Dysphagia (Swallowing difficulty) : Medical guide to causes, diagnosis & treatment

You have a problem swallowing liquids, foods, or saliva. When that happens, eating becomes a challenge. There could be a vast number of events that could lead to difficulty in swelling as this process involves numerous phases and many pairs of muscles and nerves.

You know that you have difficulty in swallowing when its taking longer to chew and swallow or you are choking or coughing while eating and drinking. You will listen your Doctor calling it as ‘Dysphagia’ which is its clinical term.

If you are having this kind of problem, you need to know about it and seek urgent treatment when required.

Though, you could face difficulty in swallowing a few times some day but it requires special attention if it becomes frequent.

Most of the time, Dysphagia coexists with ‘Heartburn’ that is described as a burning discomfort behind your anterior chest wall precisely behind the sternum.

There may also be ‘vomiting’ along with swallowing difficulty. There could be an acute dysphagia if there is a sudden onset or chronic dysphagia if its for a long time.

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We will now see what could be the reason that food is getting stuck in your throat or having a problem in pushing the food down through your mouth.

Table of Contents

What does Dysphagia mean?

Dysphagia is a medical term for ‘Difficulty in swallowing’.

You have a problem swallowing liquids, foods, or saliva. When that happens, eating becomes a challenge.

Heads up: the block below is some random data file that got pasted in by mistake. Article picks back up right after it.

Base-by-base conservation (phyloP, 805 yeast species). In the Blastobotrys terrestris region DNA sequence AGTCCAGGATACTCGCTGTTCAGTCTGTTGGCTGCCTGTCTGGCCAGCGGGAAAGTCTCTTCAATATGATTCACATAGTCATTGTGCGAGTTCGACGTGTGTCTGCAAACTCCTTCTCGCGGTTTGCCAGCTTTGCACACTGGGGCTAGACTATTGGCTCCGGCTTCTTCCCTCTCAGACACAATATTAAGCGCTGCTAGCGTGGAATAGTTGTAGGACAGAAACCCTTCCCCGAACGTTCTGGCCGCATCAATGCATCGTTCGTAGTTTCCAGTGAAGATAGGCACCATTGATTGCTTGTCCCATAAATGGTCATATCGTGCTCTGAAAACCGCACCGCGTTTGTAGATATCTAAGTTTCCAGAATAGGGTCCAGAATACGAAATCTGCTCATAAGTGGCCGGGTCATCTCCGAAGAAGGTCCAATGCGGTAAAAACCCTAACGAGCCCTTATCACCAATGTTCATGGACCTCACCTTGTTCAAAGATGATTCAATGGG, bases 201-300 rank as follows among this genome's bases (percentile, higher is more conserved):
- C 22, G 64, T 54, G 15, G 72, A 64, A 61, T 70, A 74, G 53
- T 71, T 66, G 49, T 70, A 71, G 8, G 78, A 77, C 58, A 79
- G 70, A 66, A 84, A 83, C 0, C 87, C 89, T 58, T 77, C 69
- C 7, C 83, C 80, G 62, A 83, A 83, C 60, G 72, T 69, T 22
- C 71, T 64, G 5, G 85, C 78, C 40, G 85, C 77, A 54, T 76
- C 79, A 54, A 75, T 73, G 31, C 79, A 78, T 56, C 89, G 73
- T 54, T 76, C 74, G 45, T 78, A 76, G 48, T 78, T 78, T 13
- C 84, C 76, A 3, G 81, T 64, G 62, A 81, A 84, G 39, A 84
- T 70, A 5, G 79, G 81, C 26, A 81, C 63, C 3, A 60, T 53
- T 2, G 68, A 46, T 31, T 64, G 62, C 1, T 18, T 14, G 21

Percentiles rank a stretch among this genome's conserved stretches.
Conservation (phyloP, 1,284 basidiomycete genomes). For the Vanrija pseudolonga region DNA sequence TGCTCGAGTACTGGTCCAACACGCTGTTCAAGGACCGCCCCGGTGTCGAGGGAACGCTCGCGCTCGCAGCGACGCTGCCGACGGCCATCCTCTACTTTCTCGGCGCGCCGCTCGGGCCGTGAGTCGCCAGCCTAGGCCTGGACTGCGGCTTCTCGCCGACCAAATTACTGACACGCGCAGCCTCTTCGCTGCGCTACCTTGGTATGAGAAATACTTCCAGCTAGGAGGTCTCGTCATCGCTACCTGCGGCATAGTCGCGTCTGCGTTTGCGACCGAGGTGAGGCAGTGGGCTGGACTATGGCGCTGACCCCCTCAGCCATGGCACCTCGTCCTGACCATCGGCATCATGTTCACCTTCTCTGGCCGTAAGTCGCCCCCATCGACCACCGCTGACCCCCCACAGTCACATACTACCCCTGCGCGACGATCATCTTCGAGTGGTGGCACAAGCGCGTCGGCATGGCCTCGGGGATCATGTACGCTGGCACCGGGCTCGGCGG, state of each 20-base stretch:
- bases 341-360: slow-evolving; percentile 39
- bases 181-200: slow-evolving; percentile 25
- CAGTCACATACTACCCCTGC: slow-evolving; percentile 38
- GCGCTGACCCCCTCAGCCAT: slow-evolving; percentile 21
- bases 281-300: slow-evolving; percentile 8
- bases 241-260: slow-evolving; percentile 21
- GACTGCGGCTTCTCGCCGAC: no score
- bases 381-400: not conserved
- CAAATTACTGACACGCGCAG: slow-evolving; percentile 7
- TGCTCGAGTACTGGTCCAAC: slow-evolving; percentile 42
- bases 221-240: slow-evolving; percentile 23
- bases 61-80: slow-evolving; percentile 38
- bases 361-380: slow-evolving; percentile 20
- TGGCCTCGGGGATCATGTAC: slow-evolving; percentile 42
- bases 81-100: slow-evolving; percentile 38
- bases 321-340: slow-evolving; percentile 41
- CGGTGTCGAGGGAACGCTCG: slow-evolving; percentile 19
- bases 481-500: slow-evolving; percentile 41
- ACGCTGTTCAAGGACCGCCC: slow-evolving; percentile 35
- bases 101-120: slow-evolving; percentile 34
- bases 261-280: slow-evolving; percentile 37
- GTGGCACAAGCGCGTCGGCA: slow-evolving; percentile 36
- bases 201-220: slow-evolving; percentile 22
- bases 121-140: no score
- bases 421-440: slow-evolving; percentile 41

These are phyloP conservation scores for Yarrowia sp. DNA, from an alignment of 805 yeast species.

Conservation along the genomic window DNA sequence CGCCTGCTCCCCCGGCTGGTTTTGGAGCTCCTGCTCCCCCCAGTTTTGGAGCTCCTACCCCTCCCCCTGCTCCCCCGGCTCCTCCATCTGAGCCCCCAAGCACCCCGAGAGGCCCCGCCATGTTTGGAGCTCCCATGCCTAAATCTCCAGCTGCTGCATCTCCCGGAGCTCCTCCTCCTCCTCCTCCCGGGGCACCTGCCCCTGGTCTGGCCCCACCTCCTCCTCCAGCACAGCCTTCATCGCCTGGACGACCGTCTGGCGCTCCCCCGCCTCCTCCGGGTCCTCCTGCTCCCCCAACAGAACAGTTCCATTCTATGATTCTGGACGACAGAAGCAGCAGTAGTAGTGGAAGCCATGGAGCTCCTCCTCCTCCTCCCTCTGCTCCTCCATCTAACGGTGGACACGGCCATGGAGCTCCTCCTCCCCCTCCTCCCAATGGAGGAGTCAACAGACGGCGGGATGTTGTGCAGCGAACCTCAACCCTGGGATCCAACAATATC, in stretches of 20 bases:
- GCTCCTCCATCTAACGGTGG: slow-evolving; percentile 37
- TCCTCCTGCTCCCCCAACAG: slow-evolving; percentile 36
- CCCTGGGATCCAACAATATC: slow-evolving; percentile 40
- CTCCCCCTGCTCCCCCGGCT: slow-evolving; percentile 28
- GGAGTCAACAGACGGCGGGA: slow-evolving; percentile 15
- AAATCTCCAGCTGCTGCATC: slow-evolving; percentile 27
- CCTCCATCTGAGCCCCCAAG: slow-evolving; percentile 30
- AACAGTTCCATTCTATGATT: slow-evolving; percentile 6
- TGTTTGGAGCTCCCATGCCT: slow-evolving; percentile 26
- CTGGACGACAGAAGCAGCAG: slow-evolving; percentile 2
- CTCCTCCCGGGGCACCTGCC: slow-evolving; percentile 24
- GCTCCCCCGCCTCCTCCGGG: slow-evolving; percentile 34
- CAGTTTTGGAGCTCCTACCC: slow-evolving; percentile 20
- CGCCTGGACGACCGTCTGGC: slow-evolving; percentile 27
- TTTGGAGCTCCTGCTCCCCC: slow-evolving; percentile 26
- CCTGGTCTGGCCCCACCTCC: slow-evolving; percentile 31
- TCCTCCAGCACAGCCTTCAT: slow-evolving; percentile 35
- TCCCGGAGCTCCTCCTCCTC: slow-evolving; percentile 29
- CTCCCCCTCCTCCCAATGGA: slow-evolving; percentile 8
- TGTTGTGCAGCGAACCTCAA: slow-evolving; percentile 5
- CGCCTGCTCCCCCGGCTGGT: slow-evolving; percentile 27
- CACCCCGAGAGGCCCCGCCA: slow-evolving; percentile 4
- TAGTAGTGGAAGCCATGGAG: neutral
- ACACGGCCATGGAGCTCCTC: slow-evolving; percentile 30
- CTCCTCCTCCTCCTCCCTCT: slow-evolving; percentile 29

Often, dysphagia makes it difficult to take in enough calories and fluids to nourish the body and can lead to additional serious medical problems.

As per International classification of diseases, the ICD 10 code for dysphagia is R13.10 .
And the ICD 10 code for dysphagia due to cva (cerebro-vascular accident) is I69.391.

We will now see what could be the reason that food is getting stuck in your throat or having a problem in pushing the food down through your mouth.

In medical terms, let us know about the pathophysiology of dysphagia.

What causes difficulty in swallowing?

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There could be a vast number of events that could lead to difficulty in swelling as this process involves numerous phases and many pairs of muscles and nerves. Some important ones include:

Neurological diseases causing Dysphagia (Neurogenic dysphagia)

Bulbar Palsy

It is a lesion affecting the nuclei of the IXth, Xth, XIth, and XIIth cranial nerves. Dysfunctioning of these cranial nerves causes paralysis of the muscle involved in swallowing process leading to Dysphagia.

Pseudobulbar palsy

It is a lesion affecting the nerve fibres known as corticobulbar tract that are travelling to nuclei of the IXth, and XIIth cranial nerves that controls mastication, deglutition, and speech. Due to nerve injury, these events don’t occur normally.

Myasthenia Gravis

It is a disorder affecting nerves and muscles causing muscle weakness and muscle fatigue. The muscles involved in swallowing process fail to perform their normal function causing the person to face difficulty.

Psychogenic dysphagia

It is a rare cause of dysphagia when patient is not well understood with no structural cause or organic disease. There is a fear of swallowing with fear of choking.

You may read psychogenic dysphagia as phagophobia.


Dementia describes a group of symptoms affecting memory, language, problem-solving and other thinking abilities that are severe enough to interfere with daily life.

Dementia can impact on feeding and swallowing due to the decrease in functional skills and conscious level and result in dysphagia.

Inflammatory causes

Esophageal Candidiasis

It is caused by a fungus called ‘Candida’ which is the same fungus involves in fungal infection of the vagina. This disease is usually seen in person with low immunity like person suffering with AIDS or elderly people. You may hear the same disease with other name ‘Candida Esophagitis’.

Peptic Esophagitis